Shake Shack keeps sidewalk cafe

Shake Shack, 409 Fulton Street, Brooklyn. Credit: Google Maps

Shake Shack sued landlord to keep popular sidewalk café after landlord failed to re-approve permit. Downtown Brooklyn’s Shake Shack opened in 2010 at 409 Fulton Street. Shake Shack leased the location for a 20-year term with two 5-year renewal options from landlord Allied Property Group. In February 2011, Allied executed the required landowners’ consent to allow Shake Shack to obtain a Department of Consumer Affairs permit to operate a sidewalk cafe adjacent to the restaurant. Shake Shack’s sidewalk cafe became a neighborhood favorite and helped Shake Shack differentiate itself from other restaurants in the area.

Sidewalk café licenses are valid for up to two years and must be renewed at least 15 days before the license expires. In May 2015, Shake Shack petitioned Consumer Affairs for consent to continue to use the sidewalk cafe. Shake Shack, however, missed the deadline and therefore, Consumer Affairs required that Allied submit a new landowner’s consent for license renewal. Allied refused to consent to the renewal.

Shake Shack sued Allied claiming that under the lease Allied was obligated to consent to the sidewalk cafe. Shake Shack also sought to enjoin Allied from demolishing or removing the sidewalk cafe and from withholding consent to permit continued operation.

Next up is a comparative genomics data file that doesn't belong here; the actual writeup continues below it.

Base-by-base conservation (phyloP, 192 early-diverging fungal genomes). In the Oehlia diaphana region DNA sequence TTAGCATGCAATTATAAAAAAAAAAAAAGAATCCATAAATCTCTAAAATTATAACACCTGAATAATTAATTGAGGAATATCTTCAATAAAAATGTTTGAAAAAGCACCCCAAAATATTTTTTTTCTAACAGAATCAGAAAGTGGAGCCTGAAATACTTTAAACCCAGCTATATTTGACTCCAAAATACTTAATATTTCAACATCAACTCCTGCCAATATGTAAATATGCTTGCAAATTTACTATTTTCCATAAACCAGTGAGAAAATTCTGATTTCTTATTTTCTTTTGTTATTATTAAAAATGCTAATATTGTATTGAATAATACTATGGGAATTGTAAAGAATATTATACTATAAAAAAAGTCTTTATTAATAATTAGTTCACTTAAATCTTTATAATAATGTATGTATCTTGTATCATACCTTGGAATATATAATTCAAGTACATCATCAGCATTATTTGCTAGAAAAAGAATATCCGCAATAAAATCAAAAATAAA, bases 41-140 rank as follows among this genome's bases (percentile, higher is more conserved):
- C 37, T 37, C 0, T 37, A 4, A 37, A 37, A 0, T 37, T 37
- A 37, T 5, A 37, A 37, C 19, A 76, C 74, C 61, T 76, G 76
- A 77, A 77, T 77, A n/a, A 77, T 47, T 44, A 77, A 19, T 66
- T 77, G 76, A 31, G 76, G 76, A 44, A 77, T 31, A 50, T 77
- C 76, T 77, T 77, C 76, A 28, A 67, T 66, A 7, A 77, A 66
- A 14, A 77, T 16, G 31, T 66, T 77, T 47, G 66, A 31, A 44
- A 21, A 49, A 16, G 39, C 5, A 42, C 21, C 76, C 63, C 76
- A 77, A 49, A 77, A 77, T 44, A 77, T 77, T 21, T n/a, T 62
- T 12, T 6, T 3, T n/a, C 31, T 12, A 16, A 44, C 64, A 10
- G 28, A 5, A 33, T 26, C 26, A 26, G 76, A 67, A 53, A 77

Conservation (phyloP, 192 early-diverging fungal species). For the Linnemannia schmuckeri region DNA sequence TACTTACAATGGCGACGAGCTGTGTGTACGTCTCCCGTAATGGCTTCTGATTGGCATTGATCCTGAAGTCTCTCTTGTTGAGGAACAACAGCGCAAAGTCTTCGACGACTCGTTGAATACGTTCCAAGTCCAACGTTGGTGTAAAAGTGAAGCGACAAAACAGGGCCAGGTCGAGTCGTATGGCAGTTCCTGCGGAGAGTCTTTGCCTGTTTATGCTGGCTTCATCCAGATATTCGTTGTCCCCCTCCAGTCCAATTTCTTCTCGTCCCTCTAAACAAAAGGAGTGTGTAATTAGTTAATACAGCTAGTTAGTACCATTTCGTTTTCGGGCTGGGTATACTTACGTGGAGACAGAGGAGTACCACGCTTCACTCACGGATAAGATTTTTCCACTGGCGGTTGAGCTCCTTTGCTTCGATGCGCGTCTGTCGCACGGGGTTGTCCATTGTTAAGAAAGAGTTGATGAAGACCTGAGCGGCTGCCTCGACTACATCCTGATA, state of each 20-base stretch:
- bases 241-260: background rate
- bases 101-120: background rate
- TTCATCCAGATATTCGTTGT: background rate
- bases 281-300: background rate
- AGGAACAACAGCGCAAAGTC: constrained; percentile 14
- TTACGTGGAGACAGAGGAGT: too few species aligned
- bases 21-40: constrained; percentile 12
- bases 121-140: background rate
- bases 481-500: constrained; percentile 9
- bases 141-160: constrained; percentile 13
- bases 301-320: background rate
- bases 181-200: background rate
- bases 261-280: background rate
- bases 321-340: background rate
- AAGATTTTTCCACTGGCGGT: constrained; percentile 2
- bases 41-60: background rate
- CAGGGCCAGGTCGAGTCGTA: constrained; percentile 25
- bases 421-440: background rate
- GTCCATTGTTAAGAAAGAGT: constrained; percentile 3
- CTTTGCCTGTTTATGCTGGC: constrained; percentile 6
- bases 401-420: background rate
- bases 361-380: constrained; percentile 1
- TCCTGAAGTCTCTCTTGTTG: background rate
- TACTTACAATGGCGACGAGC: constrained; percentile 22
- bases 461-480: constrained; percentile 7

The Supreme Court, King’s County, agreed with Shake Shack and granted a preliminary injunction ordering Allied to consent to a sidewalk café permit and refrain from demolishing and/or removing the sidewalk café. Allied appealed.

The Appellate Division, Second Department, reversed the order requiring Allied to consent to the permit. The Appellate Division ruled that granting such relief altered the status quo and that there were no extraordinary circumstances that justified the order. The Appellate Division, however, upheld the order enjoining Allied from demolishing or removing the sidewalk café in order to preserve the status quo.

Shake Shack Fulton St. Brooklyn, LLC v. Allied Prop. Group, LLC, 177 A.D.3d 924 (2nd Dep’t, 2019).


By: Shelby Arenson (Shelby is a New York Law School student, Class of 2021.)



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